6. Bar Chord Exercises.
Name any random chord, for example Bbm. Then name the fret numbers where you have the 2 bar chord versions of that chord. The answer would be: "Am shape bar chord on the 2nd fret, Em shape bar chord on the 6th fret." This is like practicing guitar without your guitar, and the great thing is: you can literally practice this anywhere, everywhere, whenever.
7. Train Your Ear
No guitar is needed to train your ear. You can just pop in an ear training CD or use online ear training resources to strengthen your aural interval and chord recognition. If you're out and about: get one of the many ear-training apps for your phone so you can practice anywhere. This is one of THE most important things to work on as a musician. The better your ear, the easier it is to play with other musician. Having a well-trained ear also makes it easier to learn new scales, new songs, guitar solos, and so on. Your ear basically guides your fingers to the right locations when you can tell by ear what the notes are in a melody or in a chord. You should practice this every day, without any exception. This drill should be your priority.
8. Learn New Scales
Learning a new scale doesn't always have to include a guitar. Pick a new scale you wanted to learn. Memorize its structure and intervals. Memorize its scale formula. Memorize what the notes are. Mentally picture and visualize the scale on the fret board whenever you have a quick minute to spare. Try to see the fingerings and notes for that scale in every position visually on the fret board in your imagination. When after a long day of work, school or errands, you finally get home and you finally have time to pick up your guitar, you will be amazed and surprised to find out how quickly you will master the scale.
9. Brush Up on Music Theory
When you are out and about with no guitar around, you can use downtime for memorization of music theory. Some of the things you can practice (besides the key signatures mentioned above):
â€¢ Recite chords to songs you're trying to memorize.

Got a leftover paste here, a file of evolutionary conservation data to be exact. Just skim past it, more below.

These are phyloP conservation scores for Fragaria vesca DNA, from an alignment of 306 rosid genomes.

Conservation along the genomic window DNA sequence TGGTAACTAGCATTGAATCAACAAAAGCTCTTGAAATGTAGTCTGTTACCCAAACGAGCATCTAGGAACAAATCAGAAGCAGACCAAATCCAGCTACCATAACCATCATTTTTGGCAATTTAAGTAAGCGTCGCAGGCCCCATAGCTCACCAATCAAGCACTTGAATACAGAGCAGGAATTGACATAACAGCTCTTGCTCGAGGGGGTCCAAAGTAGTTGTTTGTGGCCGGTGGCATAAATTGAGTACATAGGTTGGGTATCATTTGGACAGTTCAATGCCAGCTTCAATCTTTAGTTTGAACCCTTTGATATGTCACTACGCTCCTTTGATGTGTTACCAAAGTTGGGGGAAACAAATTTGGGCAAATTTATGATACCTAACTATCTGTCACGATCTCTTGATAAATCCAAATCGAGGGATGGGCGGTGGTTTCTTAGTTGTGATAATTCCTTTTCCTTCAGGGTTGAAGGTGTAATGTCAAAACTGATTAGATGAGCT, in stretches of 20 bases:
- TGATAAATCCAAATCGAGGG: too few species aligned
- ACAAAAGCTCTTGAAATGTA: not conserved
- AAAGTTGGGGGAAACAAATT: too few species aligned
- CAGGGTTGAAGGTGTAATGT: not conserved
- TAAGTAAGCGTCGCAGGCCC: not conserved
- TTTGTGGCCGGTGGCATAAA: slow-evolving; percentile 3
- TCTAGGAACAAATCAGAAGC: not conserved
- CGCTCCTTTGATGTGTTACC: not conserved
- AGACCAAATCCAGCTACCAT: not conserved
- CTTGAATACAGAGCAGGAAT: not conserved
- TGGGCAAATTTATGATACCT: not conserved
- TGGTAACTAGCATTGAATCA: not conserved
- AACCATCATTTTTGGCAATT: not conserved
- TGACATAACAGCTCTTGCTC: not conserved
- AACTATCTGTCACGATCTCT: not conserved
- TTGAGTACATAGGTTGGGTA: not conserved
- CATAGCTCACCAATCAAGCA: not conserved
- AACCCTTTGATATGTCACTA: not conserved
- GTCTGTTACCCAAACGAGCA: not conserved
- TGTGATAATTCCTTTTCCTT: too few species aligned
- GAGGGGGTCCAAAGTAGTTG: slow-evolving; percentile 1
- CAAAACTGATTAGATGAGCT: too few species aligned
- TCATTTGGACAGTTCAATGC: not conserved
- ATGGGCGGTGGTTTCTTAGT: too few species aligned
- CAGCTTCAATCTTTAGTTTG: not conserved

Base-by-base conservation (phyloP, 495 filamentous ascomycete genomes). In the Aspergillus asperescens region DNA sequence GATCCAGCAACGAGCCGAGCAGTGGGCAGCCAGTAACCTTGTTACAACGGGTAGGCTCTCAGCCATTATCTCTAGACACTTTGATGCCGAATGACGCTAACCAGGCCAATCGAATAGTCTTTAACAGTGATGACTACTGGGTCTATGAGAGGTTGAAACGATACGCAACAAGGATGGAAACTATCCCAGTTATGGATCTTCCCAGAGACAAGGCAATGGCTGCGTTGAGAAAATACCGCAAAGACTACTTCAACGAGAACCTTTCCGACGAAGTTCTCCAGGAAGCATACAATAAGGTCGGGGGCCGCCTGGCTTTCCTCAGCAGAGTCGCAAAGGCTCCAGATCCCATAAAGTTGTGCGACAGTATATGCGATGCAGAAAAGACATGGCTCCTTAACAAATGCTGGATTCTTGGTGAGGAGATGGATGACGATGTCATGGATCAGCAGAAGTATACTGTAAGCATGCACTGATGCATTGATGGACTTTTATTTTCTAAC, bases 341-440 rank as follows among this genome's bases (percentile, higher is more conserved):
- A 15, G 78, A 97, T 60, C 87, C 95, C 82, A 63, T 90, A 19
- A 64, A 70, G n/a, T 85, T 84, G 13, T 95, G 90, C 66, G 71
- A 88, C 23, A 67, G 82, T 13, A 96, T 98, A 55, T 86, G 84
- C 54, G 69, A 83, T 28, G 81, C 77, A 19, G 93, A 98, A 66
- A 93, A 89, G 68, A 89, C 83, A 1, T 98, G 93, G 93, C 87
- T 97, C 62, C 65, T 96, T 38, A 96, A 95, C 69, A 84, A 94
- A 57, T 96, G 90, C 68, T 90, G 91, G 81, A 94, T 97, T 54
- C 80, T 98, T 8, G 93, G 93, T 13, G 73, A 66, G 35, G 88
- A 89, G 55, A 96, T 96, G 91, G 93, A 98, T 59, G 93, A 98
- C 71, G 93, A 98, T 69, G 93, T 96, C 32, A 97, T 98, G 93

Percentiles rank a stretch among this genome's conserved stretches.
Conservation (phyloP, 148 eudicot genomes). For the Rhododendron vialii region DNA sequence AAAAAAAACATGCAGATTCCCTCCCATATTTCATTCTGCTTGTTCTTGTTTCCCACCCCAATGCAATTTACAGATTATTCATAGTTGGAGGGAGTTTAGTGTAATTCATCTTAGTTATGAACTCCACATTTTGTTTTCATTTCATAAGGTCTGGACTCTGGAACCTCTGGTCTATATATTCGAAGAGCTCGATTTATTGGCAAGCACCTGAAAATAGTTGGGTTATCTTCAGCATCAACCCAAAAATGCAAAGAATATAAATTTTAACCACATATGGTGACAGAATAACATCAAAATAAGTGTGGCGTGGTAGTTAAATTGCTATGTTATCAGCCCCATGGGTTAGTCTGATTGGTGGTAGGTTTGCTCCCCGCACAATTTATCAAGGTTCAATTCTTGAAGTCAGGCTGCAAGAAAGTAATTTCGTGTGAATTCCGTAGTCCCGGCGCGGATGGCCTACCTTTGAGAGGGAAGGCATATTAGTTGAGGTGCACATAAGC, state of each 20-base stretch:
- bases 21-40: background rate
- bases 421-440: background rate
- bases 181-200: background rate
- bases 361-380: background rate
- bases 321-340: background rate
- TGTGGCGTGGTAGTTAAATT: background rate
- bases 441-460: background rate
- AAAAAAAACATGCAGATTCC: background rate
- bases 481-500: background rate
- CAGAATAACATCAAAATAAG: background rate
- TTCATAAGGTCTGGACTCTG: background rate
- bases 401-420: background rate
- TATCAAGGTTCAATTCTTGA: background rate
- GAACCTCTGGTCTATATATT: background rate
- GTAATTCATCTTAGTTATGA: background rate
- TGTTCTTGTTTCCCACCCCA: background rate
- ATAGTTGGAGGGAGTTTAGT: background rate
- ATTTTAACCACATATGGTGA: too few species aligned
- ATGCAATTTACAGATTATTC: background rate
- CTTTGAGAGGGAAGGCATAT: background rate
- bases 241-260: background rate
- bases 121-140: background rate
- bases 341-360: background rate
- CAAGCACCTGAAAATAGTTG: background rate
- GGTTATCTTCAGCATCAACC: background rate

â€¢ Memorize the notes in all major, minor, diminished and augmented triads.
â€¢ Memorize I IV V in all 12 keys
â€¢ Memorize the half step locations in all 12 major scales. (for example in the key of C, that would be E-F & B-C, in the key of A that would be C#-D & G#-A, etc.)
â€¢ Memorize the 12-bar blues progression.
â€¢ Memorize the chords in "Rhythm Changes"
â€¢ Memorize all modal interchange chords.
10. Improve Your Picking Technique and Dexterity Through Visualization.
Acquiring and possessing great technical facility on the instrument, is more mental than it is physical. Victor Wooten in his book "The Music Lesson" touches upon this. Neuroscientists discovered that imagining yourself doing a certain activity, still fires off the neurons in the brains that would fire if you were actually engaging into that activity. In other words: if you just imagine your fingers flying over the fret board super quickly like you're playing a Randy Rhoads or Yngwie Malmsteen solo, then the neurons in your brain that would fire off if you were physically playing that solo, still fire off even if you are not playing it. That is why, once you acquired great technique, you typically don't loose your technical abilities as quickly as most people generally think you would. Even if you never have time to practice as much as you would like to, your technique will not deteriorate if you occasionally visualize and imagine yourself playing technically advanced guitar parts. Dexterity, control and coordination are all controlled from the brain in the first place, not from the muscles.
You could literally practice on a daily basis for months on end on a certain picking technique exercise without seeing noticeable improvement. If that is the case: put the exercise away for a couple of months and don't practice on it at all for that long. Instead: spent 10 minutes a day imagining and visualizing yourself playing that exercise super fast, way more quickly than you are currently physically capable off. However: in addition to imagining how you're physically playing that line at the speed you are aiming for, you also want to feel the joy of that mastery, feeling a sense of happiness, awe and wonder over your accomplishment. Visualization of a goal + emotion attached to it = a sense that your goal is already accomplished. Your imagination will fire off the neurons in your brain that would fire off if you were physically playing that line, but without interference of the physical strain and pressure you put onto yourself when you are physically trying to push your muscles to accelerated motion while gradually speeding up your metronome. That strain works aversely on the results you are trying to get.